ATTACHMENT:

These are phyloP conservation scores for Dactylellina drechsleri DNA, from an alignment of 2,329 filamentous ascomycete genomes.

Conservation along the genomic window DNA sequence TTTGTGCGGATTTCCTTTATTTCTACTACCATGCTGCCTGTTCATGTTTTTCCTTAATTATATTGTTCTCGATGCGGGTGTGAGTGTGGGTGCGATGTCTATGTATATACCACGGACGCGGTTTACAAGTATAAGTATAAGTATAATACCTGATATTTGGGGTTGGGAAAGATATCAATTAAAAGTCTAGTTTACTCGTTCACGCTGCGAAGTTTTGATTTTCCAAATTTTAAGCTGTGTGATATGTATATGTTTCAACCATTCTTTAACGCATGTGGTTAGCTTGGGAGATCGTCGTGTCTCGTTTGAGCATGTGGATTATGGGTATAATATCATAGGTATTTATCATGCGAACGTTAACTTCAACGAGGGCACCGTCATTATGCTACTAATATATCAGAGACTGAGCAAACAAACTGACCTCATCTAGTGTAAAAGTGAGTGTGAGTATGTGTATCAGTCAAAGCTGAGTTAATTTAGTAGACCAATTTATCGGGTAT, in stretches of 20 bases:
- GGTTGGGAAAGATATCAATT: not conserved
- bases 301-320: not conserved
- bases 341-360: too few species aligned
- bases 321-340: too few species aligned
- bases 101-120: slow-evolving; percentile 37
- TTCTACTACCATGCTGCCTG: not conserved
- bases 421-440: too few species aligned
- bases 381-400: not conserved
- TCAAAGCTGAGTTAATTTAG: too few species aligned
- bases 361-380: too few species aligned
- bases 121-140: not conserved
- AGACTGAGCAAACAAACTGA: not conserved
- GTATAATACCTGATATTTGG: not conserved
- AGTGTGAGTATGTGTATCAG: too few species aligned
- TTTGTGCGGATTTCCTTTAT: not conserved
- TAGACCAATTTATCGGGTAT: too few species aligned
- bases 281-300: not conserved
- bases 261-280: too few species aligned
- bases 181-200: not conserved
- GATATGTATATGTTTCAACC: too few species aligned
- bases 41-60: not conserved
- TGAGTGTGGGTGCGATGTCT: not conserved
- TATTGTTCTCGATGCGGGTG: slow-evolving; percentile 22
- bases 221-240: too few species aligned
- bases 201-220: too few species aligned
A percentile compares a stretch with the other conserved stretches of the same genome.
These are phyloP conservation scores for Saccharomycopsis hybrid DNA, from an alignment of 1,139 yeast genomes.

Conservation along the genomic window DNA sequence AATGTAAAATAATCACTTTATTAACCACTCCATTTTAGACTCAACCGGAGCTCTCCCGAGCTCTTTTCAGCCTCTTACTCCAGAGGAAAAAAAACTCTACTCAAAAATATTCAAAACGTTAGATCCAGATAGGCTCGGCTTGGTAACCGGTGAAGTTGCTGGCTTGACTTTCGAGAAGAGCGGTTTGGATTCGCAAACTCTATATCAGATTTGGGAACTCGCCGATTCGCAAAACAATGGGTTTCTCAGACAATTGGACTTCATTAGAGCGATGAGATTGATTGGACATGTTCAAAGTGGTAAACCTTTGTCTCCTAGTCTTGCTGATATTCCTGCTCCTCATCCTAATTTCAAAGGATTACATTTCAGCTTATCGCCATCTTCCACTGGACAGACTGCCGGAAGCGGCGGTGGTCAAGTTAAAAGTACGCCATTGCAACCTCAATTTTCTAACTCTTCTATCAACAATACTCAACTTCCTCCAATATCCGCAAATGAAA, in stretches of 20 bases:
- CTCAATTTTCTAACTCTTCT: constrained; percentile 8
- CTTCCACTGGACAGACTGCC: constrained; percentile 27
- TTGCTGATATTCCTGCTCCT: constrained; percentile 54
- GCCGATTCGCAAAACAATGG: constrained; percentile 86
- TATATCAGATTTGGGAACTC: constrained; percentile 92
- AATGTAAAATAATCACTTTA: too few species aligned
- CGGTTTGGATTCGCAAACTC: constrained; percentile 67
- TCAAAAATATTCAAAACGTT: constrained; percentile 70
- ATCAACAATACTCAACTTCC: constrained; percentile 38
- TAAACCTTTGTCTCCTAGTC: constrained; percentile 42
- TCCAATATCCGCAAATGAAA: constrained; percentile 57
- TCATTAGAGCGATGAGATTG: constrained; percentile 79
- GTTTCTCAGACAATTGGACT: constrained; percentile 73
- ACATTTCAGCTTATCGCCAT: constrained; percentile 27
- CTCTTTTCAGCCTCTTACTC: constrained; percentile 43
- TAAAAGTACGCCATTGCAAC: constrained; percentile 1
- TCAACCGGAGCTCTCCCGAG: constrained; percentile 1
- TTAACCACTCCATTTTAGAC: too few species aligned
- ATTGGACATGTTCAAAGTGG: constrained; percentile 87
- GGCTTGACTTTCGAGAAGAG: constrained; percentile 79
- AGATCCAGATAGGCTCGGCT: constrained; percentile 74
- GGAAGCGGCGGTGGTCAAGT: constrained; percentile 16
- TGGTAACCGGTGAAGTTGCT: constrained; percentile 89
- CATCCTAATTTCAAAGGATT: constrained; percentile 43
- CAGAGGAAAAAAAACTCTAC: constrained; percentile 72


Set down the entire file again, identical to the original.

These are phyloP conservation scores for Dactylellina drechsleri DNA, from an alignment of 2,329 filamentous ascomycete genomes.

Conservation along the genomic window DNA sequence TTTGTGCGGATTTCCTTTATTTCTACTACCATGCTGCCTGTTCATGTTTTTCCTTAATTATATTGTTCTCGATGCGGGTGTGAGTGTGGGTGCGATGTCTATGTATATACCACGGACGCGGTTTACAAGTATAAGTATAAGTATAATACCTGATATTTGGGGTTGGGAAAGATATCAATTAAAAGTCTAGTTTACTCGTTCACGCTGCGAAGTTTTGATTTTCCAAATTTTAAGCTGTGTGATATGTATATGTTTCAACCATTCTTTAACGCATGTGGTTAGCTTGGGAGATCGTCGTGTCTCGTTTGAGCATGTGGATTATGGGTATAATATCATAGGTATTTATCATGCGAACGTTAACTTCAACGAGGGCACCGTCATTATGCTACTAATATATCAGAGACTGAGCAAACAAACTGACCTCATCTAGTGTAAAAGTGAGTGTGAGTATGTGTATCAGTCAAAGCTGAGTTAATTTAGTAGACCAATTTATCGGGTAT, in stretches of 20 bases:
- GGTTGGGAAAGATATCAATT: not conserved
- bases 301-320: not conserved
- bases 341-360: too few species aligned
- bases 321-340: too few species aligned
- bases 101-120: slow-evolving; percentile 37
- TTCTACTACCATGCTGCCTG: not conserved
- bases 421-440: too few species aligned
- bases 381-400: not conserved
- TCAAAGCTGAGTTAATTTAG: too few species aligned
- bases 361-380: too few species aligned
- bases 121-140: not conserved
- AGACTGAGCAAACAAACTGA: not conserved
- GTATAATACCTGATATTTGG: not conserved
- AGTGTGAGTATGTGTATCAG: too few species aligned
- TTTGTGCGGATTTCCTTTAT: not conserved
- TAGACCAATTTATCGGGTAT: too few species aligned
- bases 281-300: not conserved
- bases 261-280: too few species aligned
- bases 181-200: not conserved
- GATATGTATATGTTTCAACC: too few species aligned
- bases 41-60: not conserved
- TGAGTGTGGGTGCGATGTCT: not conserved
- TATTGTTCTCGATGCGGGTG: slow-evolving; percentile 22
- bases 221-240: too few species aligned
- bases 201-220: too few species aligned
A percentile compares a stretch with the other conserved stretches of the same genome.
These are phyloP conservation scores for Saccharomycopsis hybrid DNA, from an alignment of 1,139 yeast genomes.

Conservation along the genomic window DNA sequence AATGTAAAATAATCACTTTATTAACCACTCCATTTTAGACTCAACCGGAGCTCTCCCGAGCTCTTTTCAGCCTCTTACTCCAGAGGAAAAAAAACTCTACTCAAAAATATTCAAAACGTTAGATCCAGATAGGCTCGGCTTGGTAACCGGTGAAGTTGCTGGCTTGACTTTCGAGAAGAGCGGTTTGGATTCGCAAACTCTATATCAGATTTGGGAACTCGCCGATTCGCAAAACAATGGGTTTCTCAGACAATTGGACTTCATTAGAGCGATGAGATTGATTGGACATGTTCAAAGTGGTAAACCTTTGTCTCCTAGTCTTGCTGATATTCCTGCTCCTCATCCTAATTTCAAAGGATTACATTTCAGCTTATCGCCATCTTCCACTGGACAGACTGCCGGAAGCGGCGGTGGTCAAGTTAAAAGTACGCCATTGCAACCTCAATTTTCTAACTCTTCTATCAACAATACTCAACTTCCTCCAATATCCGCAAATGAAA, in stretches of 20 bases:
- CTCAATTTTCTAACTCTTCT: constrained; percentile 8
- CTTCCACTGGACAGACTGCC: constrained; percentile 27
- TTGCTGATATTCCTGCTCCT: constrained; percentile 54
- GCCGATTCGCAAAACAATGG: constrained; percentile 86
- TATATCAGATTTGGGAACTC: constrained; percentile 92
- AATGTAAAATAATCACTTTA: too few species aligned
- CGGTTTGGATTCGCAAACTC: constrained; percentile 67
- TCAAAAATATTCAAAACGTT: constrained; percentile 70
- ATCAACAATACTCAACTTCC: constrained; percentile 38
- TAAACCTTTGTCTCCTAGTC: constrained; percentile 42
- TCCAATATCCGCAAATGAAA: constrained; percentile 57
- TCATTAGAGCGATGAGATTG: constrained; percentile 79
- GTTTCTCAGACAATTGGACT: constrained; percentile 73
- ACATTTCAGCTTATCGCCAT: constrained; percentile 27
- CTCTTTTCAGCCTCTTACTC: constrained; percentile 43
- TAAAAGTACGCCATTGCAAC: constrained; percentile 1
- TCAACCGGAGCTCTCCCGAG: constrained; percentile 1
- TTAACCACTCCATTTTAGAC: too few species aligned
- ATTGGACATGTTCAAAGTGG: constrained; percentile 87
- GGCTTGACTTTCGAGAAGAG: constrained; percentile 79
- AGATCCAGATAGGCTCGGCT: constrained; percentile 74
- GGAAGCGGCGGTGGTCAAGT: constrained; percentile 16
- TGGTAACCGGTGAAGTTGCT: constrained; percentile 89
- CATCCTAATTTCAAAGGATT: constrained; percentile 43
- CAGAGGAAAAAAAACTCTAC: constrained; percentile 72